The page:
The Case For Macros
I know a few Rustaceans who are wary of macros. One privately admitted to hating them with a passion. They are right; macros can make code harder to understand (both for humans and computers, for example many clippy lints have an explicit check to only lint outside of macros), so they should be used with some caution.
On the other hand, Rust’s type system, while powerful, sometimes won’t allow deduplicating a piece of code, because it’s not always possible to make the types line up correctly. In those cases, we are given a choice:
- Copy & Paste the code
- Generate the code
- Use a macro
All of those options have their problems and benefits.
Copying the code means there are N varsions of it around. So the code is now much harder to navigate, because you have the same shapes N times. What was one bug before now turns into N bugs, and if the code is large, it’s easy to get lost and miss one of them. This also applies to other changes, which you must follow through to all N versions. One benefit is that it’s easy to manage if some of the N versions actually need to diverge. Also the compiler won’t need to expand anything, so in theory this could lead to a faster build than the other options (however, this is usually negligible, unless the macros become very complex).
Code generation ensures consistency between the N versions of the code. It is
the most flexible approach, because while the end product must be valid code,
the parts from which it is generated need not be. Plus, you can use whatever
libraries you have to aid your code generation task. However, in Rust this
means you have a
build.rs that must be compiled and run before your build can
even start, so it imposes a cost in turnaround time even for a plain
cargo check. Also because the generation code lives outside the crate code,
it is easier to overlook. I personally find code generation too powerful and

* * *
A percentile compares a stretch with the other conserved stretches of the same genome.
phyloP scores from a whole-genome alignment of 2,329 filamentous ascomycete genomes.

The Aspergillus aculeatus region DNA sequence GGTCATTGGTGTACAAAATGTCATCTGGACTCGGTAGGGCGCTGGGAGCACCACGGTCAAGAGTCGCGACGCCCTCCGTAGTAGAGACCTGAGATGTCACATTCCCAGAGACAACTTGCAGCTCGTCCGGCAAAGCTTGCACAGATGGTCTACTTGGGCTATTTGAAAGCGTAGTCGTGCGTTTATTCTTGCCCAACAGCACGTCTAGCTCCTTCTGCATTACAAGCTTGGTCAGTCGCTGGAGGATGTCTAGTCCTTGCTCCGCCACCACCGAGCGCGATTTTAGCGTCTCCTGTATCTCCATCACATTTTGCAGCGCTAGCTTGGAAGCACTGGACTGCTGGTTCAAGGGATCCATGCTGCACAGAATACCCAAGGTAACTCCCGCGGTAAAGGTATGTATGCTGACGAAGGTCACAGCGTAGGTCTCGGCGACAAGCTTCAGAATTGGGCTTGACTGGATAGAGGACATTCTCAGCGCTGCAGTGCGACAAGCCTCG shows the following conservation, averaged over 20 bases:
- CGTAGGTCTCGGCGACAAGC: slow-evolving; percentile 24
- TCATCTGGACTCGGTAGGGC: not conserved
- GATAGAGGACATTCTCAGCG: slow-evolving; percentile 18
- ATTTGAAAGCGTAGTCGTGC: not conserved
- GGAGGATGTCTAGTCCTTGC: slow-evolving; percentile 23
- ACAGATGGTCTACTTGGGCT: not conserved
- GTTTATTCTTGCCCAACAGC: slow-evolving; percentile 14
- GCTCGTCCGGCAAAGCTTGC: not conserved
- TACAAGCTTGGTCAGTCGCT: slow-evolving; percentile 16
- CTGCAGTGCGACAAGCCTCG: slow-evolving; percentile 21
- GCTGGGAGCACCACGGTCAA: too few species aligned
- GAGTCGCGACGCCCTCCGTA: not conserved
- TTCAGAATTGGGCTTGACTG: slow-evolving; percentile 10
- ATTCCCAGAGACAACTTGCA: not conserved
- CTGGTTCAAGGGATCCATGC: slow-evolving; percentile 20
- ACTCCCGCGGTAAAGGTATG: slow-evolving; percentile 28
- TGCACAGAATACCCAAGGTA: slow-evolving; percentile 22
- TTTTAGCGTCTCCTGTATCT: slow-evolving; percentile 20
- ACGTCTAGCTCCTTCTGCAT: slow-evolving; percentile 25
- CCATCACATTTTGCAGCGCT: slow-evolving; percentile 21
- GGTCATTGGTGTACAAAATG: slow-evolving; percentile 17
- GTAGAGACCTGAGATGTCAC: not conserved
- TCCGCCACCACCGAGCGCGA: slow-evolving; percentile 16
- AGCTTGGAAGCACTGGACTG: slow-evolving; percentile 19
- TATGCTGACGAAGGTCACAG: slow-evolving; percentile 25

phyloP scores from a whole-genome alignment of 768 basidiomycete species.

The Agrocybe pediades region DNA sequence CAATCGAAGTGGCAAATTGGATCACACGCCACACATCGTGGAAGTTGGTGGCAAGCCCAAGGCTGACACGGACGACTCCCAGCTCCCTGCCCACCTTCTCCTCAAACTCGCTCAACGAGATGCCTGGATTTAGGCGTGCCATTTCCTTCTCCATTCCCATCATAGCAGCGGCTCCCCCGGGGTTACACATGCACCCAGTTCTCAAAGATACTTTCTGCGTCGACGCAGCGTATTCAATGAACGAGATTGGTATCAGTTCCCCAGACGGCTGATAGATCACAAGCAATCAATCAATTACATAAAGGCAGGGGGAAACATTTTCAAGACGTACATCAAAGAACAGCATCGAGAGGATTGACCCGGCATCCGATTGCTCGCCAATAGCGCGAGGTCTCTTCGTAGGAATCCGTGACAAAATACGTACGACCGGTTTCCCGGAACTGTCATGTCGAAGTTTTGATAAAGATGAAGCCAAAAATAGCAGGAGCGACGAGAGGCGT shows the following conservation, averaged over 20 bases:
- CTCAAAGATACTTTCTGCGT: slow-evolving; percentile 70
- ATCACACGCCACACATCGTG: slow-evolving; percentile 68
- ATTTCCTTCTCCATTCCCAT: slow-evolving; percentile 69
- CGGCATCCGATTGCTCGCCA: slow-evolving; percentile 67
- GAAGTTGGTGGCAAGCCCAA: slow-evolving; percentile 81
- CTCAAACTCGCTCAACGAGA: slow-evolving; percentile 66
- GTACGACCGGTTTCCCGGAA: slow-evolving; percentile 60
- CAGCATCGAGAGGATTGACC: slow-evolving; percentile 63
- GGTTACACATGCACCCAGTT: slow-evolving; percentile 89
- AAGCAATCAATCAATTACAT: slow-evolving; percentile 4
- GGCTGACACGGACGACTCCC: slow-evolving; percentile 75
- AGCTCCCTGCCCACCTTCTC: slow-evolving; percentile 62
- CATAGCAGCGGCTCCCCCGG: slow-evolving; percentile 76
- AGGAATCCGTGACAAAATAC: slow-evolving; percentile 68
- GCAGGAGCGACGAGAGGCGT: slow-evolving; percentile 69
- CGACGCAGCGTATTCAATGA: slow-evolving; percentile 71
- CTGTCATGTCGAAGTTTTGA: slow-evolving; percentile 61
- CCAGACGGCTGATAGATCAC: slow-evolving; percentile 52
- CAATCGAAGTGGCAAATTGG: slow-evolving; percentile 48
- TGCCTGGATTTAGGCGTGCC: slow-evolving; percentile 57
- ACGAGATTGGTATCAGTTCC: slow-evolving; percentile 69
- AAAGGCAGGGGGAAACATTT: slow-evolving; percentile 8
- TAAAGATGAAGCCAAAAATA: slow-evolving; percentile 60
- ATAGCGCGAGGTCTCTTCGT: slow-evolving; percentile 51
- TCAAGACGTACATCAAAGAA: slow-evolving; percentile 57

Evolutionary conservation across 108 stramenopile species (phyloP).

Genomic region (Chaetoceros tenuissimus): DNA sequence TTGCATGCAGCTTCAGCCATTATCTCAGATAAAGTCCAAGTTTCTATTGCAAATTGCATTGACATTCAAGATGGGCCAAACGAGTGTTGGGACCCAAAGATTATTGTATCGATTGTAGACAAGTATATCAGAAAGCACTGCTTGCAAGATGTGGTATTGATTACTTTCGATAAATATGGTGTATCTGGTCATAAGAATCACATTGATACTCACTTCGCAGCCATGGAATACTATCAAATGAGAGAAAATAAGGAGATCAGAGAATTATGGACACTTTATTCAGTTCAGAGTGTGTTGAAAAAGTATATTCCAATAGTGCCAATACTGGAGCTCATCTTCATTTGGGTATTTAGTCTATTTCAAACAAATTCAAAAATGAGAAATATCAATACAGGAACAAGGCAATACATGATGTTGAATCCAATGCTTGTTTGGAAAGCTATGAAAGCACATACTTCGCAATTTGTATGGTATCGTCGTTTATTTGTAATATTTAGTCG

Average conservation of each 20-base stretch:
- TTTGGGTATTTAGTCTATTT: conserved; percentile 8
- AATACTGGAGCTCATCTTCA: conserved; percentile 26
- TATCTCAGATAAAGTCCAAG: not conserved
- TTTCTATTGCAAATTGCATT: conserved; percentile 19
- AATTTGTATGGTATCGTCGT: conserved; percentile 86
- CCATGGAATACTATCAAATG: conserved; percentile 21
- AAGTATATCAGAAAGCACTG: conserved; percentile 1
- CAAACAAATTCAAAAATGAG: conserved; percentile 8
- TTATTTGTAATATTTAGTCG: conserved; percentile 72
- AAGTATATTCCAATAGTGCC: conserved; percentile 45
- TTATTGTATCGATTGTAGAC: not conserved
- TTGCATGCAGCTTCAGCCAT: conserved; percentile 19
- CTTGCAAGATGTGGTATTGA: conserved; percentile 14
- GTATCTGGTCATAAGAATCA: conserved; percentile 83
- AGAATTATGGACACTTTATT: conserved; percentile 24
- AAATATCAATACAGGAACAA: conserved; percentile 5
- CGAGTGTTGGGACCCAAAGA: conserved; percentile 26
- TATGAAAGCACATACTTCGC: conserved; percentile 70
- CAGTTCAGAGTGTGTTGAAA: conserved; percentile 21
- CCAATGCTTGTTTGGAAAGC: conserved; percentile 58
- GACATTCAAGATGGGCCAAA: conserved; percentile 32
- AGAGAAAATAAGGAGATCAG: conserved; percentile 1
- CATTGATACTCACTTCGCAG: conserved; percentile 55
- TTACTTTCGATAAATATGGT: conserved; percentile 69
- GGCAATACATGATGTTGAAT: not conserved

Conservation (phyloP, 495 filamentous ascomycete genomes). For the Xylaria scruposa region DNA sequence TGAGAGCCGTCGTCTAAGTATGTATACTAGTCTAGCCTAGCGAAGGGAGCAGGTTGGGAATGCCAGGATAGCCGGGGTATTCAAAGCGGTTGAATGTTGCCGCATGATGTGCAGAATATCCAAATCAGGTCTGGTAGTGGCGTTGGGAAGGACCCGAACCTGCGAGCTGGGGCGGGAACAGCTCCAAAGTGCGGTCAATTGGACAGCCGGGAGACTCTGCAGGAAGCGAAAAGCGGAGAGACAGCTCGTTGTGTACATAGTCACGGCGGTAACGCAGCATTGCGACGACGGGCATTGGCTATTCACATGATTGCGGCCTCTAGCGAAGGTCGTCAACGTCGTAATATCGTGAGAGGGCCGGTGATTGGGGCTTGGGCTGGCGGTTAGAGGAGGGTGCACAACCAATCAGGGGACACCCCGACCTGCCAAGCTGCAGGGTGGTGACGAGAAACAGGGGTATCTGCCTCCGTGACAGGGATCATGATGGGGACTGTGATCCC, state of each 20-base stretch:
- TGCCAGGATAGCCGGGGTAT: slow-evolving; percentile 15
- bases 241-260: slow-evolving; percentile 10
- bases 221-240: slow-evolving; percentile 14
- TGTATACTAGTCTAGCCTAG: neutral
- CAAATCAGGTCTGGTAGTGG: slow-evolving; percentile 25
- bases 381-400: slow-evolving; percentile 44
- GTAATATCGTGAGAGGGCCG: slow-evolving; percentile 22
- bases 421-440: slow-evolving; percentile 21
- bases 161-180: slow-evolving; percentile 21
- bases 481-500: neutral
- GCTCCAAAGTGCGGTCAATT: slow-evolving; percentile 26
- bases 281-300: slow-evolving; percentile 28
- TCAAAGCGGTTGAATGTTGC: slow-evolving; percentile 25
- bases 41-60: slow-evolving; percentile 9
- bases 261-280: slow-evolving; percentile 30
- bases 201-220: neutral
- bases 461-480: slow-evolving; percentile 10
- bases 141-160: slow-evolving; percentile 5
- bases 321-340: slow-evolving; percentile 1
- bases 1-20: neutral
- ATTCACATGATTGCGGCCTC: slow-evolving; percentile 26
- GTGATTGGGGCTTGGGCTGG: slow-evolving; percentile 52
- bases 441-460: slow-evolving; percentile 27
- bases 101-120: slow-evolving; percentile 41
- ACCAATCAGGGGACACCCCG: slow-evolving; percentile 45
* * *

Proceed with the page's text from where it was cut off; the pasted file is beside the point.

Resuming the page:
keep its use reserved for cases where not even macros work (for an example,
mutagen uses code generation for both the library and plugin).
Finally. macros (and I mostly mean macro-by-example here) strike a balance
between power and descriptiveness. Every Rustacean uses them to some extent
println! for writing out stuff). Macros have often been used to
prototype language features (case in point: The
? operator began its life as
try! macro). The standard library uses macros extensively to define
operations on integer types, even down to the doc comments. This allows us to
generate code and docs with working doctests from a single source, and given
the amount of code it’s blazingly fast.
That said, macros do have their downsides: They can obfuscate the code, can be hard to debug if something goes wrong. Though rustc affords us some tools to alleviate this, notably macro tracing and expanded output, those tools are not yet very refined. Thus one best keeps the complexity within macros as low as possible, for now.
Even if the tools leave something to be desired for now doesn’t mean it has to be like this: For example, railroad is a cool idea to improve the documentation of macros on the input side. It doesn’t tell us what the results will be, though. The space appears somewhat under-explored. How about a crate to “animate” macro expansion with << and >> keys? Do LISPers have other cool tools to deal with macro difficulties (I know that at least in clisp the REPL has ways to show the expansion of a macro)?